Student Team "Does the Right Thing" in International Business Ethics Competition
May 15, 2017
In late April, a team of Isenberg undergraduates excelled in the International Business Ethics Case Competition (IBECC) in Santa Monica. The students—Nikhila Nandgopal, Nicole Moschella, Zachary Gross, and Patrick Bannon—placed first for their 10-minute presentation, second for their 90-minute presentation, and second in the “Ethics Biathlon,” which combined a four mile run with the ethics portion of the competition. The teams’ faculty advisor was Isenberg Senior Law Lecturer Jennifer Merton.
The Isenberg students competed in a field of undergraduate registered teams from 25 colleges and universities. Teams hailed from the University of Illinois, Loyola Marymount, the University of Florida, Texas State, the University of Oxford (UK), the University of Melbourne, and many other schools. The competition also included a graduate-level division.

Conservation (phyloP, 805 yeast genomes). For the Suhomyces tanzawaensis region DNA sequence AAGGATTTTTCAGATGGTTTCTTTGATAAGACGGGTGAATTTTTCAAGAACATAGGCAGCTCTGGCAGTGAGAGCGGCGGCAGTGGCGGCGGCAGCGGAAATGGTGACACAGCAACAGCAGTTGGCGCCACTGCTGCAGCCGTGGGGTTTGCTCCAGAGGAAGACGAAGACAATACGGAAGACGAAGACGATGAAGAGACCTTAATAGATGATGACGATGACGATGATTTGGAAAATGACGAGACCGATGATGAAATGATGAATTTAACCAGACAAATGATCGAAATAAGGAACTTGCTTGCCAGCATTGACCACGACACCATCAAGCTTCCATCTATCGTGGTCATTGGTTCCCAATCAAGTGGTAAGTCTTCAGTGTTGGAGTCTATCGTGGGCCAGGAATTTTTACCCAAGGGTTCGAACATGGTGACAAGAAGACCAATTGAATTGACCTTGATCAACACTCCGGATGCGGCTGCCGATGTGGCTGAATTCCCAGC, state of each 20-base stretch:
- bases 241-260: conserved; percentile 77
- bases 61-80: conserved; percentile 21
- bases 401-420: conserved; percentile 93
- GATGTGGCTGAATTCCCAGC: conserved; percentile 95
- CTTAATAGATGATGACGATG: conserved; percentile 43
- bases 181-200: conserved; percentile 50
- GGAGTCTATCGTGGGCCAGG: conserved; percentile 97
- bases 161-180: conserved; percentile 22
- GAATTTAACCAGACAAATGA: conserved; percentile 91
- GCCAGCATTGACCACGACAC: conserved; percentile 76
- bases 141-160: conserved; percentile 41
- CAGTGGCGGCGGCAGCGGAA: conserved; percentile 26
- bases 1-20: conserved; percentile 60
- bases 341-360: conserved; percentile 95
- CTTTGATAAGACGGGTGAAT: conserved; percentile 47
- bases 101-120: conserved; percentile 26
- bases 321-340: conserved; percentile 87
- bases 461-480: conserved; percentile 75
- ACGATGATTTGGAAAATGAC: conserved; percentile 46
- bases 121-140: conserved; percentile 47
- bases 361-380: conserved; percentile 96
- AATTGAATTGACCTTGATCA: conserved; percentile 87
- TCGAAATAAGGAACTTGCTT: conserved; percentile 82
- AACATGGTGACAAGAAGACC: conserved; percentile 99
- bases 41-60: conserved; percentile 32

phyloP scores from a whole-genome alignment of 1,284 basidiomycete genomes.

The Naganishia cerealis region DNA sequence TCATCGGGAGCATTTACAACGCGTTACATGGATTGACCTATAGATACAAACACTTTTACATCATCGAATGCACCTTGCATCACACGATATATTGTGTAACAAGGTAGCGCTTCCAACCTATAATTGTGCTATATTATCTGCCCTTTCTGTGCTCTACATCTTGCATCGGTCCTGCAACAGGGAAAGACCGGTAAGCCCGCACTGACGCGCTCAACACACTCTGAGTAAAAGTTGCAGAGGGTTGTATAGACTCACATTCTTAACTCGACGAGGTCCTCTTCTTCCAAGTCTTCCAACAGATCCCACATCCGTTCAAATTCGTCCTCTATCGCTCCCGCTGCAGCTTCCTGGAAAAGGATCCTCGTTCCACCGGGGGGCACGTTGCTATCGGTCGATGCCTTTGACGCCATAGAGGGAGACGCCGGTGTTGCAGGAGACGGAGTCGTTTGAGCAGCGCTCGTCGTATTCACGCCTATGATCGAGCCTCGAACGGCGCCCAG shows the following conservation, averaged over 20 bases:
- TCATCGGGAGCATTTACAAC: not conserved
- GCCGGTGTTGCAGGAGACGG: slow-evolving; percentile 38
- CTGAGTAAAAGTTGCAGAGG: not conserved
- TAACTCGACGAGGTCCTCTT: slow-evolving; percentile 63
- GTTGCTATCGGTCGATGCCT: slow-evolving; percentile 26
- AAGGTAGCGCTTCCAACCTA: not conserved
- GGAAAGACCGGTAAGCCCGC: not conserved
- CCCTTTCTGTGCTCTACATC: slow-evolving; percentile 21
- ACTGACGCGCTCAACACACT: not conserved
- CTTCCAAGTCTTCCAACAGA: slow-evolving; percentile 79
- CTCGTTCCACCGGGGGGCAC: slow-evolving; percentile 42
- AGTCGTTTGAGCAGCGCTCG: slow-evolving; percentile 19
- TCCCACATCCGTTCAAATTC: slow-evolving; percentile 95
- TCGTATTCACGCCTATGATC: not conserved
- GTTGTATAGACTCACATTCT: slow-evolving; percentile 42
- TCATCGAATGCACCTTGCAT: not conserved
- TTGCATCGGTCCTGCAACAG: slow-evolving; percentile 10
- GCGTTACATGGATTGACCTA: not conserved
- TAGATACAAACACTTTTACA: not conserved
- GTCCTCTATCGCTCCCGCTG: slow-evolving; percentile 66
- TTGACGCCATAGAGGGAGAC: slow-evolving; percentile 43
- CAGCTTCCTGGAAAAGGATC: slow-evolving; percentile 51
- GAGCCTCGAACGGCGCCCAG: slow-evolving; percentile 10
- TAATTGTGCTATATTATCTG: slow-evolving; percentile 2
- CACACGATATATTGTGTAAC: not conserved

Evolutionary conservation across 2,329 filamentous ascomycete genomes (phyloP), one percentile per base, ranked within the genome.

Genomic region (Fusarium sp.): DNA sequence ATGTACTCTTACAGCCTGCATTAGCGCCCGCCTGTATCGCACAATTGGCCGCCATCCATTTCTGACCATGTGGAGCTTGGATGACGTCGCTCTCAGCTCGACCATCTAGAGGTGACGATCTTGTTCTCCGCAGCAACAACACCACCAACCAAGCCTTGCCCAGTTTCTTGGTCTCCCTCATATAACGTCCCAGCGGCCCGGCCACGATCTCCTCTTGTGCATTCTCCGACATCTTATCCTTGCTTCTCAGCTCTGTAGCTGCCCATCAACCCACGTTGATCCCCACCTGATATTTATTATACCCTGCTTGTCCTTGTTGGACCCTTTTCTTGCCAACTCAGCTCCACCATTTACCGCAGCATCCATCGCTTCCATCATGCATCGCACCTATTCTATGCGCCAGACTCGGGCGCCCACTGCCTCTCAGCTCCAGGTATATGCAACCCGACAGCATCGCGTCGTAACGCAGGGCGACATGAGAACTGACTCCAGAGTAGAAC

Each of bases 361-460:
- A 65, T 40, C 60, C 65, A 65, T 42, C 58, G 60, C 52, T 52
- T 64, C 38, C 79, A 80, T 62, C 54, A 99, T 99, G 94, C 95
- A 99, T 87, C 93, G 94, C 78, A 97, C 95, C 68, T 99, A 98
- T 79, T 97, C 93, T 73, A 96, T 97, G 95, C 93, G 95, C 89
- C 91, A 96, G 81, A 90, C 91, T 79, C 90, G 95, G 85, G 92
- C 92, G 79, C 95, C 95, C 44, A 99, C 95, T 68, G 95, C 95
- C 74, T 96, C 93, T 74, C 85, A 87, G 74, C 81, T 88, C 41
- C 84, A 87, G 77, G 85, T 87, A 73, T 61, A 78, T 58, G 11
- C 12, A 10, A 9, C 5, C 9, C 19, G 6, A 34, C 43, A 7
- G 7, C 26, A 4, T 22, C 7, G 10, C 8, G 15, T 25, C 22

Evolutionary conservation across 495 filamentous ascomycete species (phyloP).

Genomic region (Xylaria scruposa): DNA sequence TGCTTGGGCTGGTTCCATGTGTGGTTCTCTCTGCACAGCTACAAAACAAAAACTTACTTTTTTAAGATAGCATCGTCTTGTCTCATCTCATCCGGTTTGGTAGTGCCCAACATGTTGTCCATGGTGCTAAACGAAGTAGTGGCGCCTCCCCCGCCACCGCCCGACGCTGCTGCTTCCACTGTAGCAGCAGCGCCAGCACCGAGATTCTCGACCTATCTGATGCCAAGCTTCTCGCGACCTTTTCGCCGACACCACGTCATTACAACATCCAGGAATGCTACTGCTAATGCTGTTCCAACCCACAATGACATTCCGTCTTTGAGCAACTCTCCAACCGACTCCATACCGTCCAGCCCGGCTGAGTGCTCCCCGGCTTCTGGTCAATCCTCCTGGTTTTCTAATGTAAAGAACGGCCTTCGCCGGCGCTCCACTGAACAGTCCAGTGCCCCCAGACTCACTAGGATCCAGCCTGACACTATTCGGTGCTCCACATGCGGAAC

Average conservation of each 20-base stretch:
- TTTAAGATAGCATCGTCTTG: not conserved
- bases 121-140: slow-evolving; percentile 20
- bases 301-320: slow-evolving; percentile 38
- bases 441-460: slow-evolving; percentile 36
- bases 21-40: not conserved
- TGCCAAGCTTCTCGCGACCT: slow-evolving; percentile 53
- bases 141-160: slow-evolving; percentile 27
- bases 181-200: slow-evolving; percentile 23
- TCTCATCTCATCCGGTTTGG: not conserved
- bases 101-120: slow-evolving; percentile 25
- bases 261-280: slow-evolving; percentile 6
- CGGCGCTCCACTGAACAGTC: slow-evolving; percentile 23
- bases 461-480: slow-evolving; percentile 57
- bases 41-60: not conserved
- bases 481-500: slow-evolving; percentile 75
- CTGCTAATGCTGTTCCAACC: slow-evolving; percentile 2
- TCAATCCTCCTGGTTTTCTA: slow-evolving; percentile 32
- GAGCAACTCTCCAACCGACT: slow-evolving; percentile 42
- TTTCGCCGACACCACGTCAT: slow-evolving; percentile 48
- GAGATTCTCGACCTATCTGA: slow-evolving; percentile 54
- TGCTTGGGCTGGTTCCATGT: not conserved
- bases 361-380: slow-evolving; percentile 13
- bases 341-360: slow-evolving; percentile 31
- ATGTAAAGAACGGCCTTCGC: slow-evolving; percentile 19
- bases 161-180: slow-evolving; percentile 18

In the IBECC, student teams generate/choose their own case for exploration. That includes a universe of topics, although for the 2017 competition, the competition encouraged teams to consider two timely issues: gun deaths in the United States and the spread of “fake news” via emerging technologies. Regardless of topic, the competition required that it “relate directly to an issue faced by a company or industry.”
“Our Isenberg team members embodied ethical conduct themselves." For their case, the Isenberg students researched Nestle Waters North America (a division of Nestle), focusing on water scarcity and the ethical conflict between Nestle’s right to extract water and the community’s right to access it. The team’s recommendations advised Nestle on how it could improve its siting and extraction decision making, notably during drought conditions in the communities where it operates. The team also explored securities law reporting trends and recent cases that make truthful reporting ethical, legal, and strategic requirements.
“I was very proud of the team’s hard work and success, but most proud of the genuine regard of its members for one another and for the team as a whole,” recalls Professor Merton. That included, she added, respect for competing teams. “Our Isenberg team members,” she emphasized, “embodied ethical conduct themselves. They will be real assets to the business community as future professionals!”